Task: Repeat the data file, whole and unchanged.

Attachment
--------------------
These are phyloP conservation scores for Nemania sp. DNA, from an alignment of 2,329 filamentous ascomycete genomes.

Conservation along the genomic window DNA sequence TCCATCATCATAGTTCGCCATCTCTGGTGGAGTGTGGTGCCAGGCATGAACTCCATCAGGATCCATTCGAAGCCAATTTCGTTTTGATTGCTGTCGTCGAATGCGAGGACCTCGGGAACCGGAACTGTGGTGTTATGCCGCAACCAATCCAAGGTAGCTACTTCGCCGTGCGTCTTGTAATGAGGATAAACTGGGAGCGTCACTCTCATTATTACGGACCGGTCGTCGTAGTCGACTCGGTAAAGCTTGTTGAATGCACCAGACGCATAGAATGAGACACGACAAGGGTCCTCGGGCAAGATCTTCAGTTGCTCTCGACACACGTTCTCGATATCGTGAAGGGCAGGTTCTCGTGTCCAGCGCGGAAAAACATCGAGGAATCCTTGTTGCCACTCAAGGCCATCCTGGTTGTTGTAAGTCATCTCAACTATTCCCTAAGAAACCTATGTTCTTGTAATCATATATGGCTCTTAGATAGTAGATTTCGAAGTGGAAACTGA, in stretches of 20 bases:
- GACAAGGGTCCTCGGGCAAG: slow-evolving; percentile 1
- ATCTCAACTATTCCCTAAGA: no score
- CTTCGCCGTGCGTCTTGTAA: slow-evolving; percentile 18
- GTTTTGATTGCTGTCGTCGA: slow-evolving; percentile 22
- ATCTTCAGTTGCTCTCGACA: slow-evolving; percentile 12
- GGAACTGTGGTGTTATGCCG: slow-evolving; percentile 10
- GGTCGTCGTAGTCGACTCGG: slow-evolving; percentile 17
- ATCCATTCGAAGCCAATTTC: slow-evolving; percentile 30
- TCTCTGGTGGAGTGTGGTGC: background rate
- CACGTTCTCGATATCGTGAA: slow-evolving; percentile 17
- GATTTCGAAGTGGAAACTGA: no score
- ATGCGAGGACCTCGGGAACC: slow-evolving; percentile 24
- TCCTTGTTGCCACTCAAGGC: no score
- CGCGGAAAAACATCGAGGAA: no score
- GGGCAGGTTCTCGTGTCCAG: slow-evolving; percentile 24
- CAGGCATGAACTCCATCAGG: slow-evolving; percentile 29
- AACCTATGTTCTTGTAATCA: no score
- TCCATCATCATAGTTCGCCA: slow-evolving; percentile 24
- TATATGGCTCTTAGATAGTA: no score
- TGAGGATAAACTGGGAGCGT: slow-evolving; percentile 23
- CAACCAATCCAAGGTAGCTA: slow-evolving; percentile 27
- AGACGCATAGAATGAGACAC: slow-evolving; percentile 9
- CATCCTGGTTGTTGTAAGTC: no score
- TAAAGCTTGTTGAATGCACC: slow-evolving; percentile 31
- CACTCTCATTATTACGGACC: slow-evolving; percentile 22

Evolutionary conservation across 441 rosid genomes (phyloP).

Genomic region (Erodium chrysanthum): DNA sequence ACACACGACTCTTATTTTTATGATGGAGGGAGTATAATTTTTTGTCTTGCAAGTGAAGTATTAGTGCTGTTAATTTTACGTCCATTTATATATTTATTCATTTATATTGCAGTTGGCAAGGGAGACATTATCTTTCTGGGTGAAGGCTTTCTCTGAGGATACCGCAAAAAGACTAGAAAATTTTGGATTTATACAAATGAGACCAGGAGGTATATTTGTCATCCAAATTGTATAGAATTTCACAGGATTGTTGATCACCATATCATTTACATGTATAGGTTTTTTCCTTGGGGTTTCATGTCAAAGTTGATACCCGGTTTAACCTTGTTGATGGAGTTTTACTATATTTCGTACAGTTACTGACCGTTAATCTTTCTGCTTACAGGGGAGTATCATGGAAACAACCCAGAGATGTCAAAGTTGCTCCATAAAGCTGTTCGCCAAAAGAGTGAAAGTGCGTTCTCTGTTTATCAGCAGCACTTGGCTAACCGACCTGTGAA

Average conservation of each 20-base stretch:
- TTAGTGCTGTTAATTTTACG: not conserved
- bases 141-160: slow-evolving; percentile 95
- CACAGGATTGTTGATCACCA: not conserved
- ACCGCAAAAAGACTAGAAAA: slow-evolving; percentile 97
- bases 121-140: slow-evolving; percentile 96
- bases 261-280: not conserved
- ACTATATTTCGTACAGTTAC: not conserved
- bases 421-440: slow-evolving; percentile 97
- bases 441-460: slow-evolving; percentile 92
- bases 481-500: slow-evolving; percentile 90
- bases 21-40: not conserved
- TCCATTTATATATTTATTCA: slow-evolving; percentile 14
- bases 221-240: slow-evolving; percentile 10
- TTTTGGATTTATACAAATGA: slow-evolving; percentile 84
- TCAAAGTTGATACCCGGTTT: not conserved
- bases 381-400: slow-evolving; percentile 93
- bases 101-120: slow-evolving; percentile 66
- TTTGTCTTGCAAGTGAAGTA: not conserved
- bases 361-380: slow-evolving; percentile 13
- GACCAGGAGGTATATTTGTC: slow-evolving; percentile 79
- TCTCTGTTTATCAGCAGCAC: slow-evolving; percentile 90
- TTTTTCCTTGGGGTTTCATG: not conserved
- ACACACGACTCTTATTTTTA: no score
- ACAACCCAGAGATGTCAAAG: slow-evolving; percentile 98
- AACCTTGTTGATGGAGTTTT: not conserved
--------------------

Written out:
These are phyloP conservation scores for Nemania sp. DNA, from an alignment of 2,329 filamentous ascomycete genomes.

Conservation along the genomic window DNA sequence TCCATCATCATAGTTCGCCATCTCTGGTGGAGTGTGGTGCCAGGCATGAACTCCATCAGGATCCATTCGAAGCCAATTTCGTTTTGATTGCTGTCGTCGAATGCGAGGACCTCGGGAACCGGAACTGTGGTGTTATGCCGCAACCAATCCAAGGTAGCTACTTCGCCGTGCGTCTTGTAATGAGGATAAACTGGGAGCGTCACTCTCATTATTACGGACCGGTCGTCGTAGTCGACTCGGTAAAGCTTGTTGAATGCACCAGACGCATAGAATGAGACACGACAAGGGTCCTCGGGCAAGATCTTCAGTTGCTCTCGACACACGTTCTCGATATCGTGAAGGGCAGGTTCTCGTGTCCAGCGCGGAAAAACATCGAGGAATCCTTGTTGCCACTCAAGGCCATCCTGGTTGTTGTAAGTCATCTCAACTATTCCCTAAGAAACCTATGTTCTTGTAATCATATATGGCTCTTAGATAGTAGATTTCGAAGTGGAAACTGA, in stretches of 20 bases:
- GACAAGGGTCCTCGGGCAAG: slow-evolving; percentile 1
- ATCTCAACTATTCCCTAAGA: no score
- CTTCGCCGTGCGTCTTGTAA: slow-evolving; percentile 18
- GTTTTGATTGCTGTCGTCGA: slow-evolving; percentile 22
- ATCTTCAGTTGCTCTCGACA: slow-evolving; percentile 12
- GGAACTGTGGTGTTATGCCG: slow-evolving; percentile 10
- GGTCGTCGTAGTCGACTCGG: slow-evolving; percentile 17
- ATCCATTCGAAGCCAATTTC: slow-evolving; percentile 30
- TCTCTGGTGGAGTGTGGTGC: background rate
- CACGTTCTCGATATCGTGAA: slow-evolving; percentile 17
- GATTTCGAAGTGGAAACTGA: no score
- ATGCGAGGACCTCGGGAACC: slow-evolving; percentile 24
- TCCTTGTTGCCACTCAAGGC: no score
- CGCGGAAAAACATCGAGGAA: no score
- GGGCAGGTTCTCGTGTCCAG: slow-evolving; percentile 24
- CAGGCATGAACTCCATCAGG: slow-evolving; percentile 29
- AACCTATGTTCTTGTAATCA: no score
- TCCATCATCATAGTTCGCCA: slow-evolving; percentile 24
- TATATGGCTCTTAGATAGTA: no score
- TGAGGATAAACTGGGAGCGT: slow-evolving; percentile 23
- CAACCAATCCAAGGTAGCTA: slow-evolving; percentile 27
- AGACGCATAGAATGAGACAC: slow-evolving; percentile 9
- CATCCTGGTTGTTGTAAGTC: no score
- TAAAGCTTGTTGAATGCACC: slow-evolving; percentile 31
- CACTCTCATTATTACGGACC: slow-evolving; percentile 22

Evolutionary conservation across 441 rosid genomes (phyloP).

Genomic region (Erodium chrysanthum): DNA sequence ACACACGACTCTTATTTTTATGATGGAGGGAGTATAATTTTTTGTCTTGCAAGTGAAGTATTAGTGCTGTTAATTTTACGTCCATTTATATATTTATTCATTTATATTGCAGTTGGCAAGGGAGACATTATCTTTCTGGGTGAAGGCTTTCTCTGAGGATACCGCAAAAAGACTAGAAAATTTTGGATTTATACAAATGAGACCAGGAGGTATATTTGTCATCCAAATTGTATAGAATTTCACAGGATTGTTGATCACCATATCATTTACATGTATAGGTTTTTTCCTTGGGGTTTCATGTCAAAGTTGATACCCGGTTTAACCTTGTTGATGGAGTTTTACTATATTTCGTACAGTTACTGACCGTTAATCTTTCTGCTTACAGGGGAGTATCATGGAAACAACCCAGAGATGTCAAAGTTGCTCCATAAAGCTGTTCGCCAAAAGAGTGAAAGTGCGTTCTCTGTTTATCAGCAGCACTTGGCTAACCGACCTGTGAA

Average conservation of each 20-base stretch:
- TTAGTGCTGTTAATTTTACG: not conserved
- bases 141-160: slow-evolving; percentile 95
- CACAGGATTGTTGATCACCA: not conserved
- ACCGCAAAAAGACTAGAAAA: slow-evolving; percentile 97
- bases 121-140: slow-evolving; percentile 96
- bases 261-280: not conserved
- ACTATATTTCGTACAGTTAC: not conserved
- bases 421-440: slow-evolving; percentile 97
- bases 441-460: slow-evolving; percentile 92
- bases 481-500: slow-evolving; percentile 90
- bases 21-40: not conserved
- TCCATTTATATATTTATTCA: slow-evolving; percentile 14
- bases 221-240: slow-evolving; percentile 10
- TTTTGGATTTATACAAATGA: slow-evolving; percentile 84
- TCAAAGTTGATACCCGGTTT: not conserved
- bases 381-400: slow-evolving; percentile 93
- bases 101-120: slow-evolving; percentile 66
- TTTGTCTTGCAAGTGAAGTA: not conserved
- bases 361-380: slow-evolving; percentile 13
- GACCAGGAGGTATATTTGTC: slow-evolving; percentile 79
- TCTCTGTTTATCAGCAGCAC: slow-evolving; percentile 90
- TTTTTCCTTGGGGTTTCATG: not conserved
- ACACACGACTCTTATTTTTA: no score
- ACAACCCAGAGATGTCAAAG: slow-evolving; percentile 98
- AACCTTGTTGATGGAGTTTT: not conserved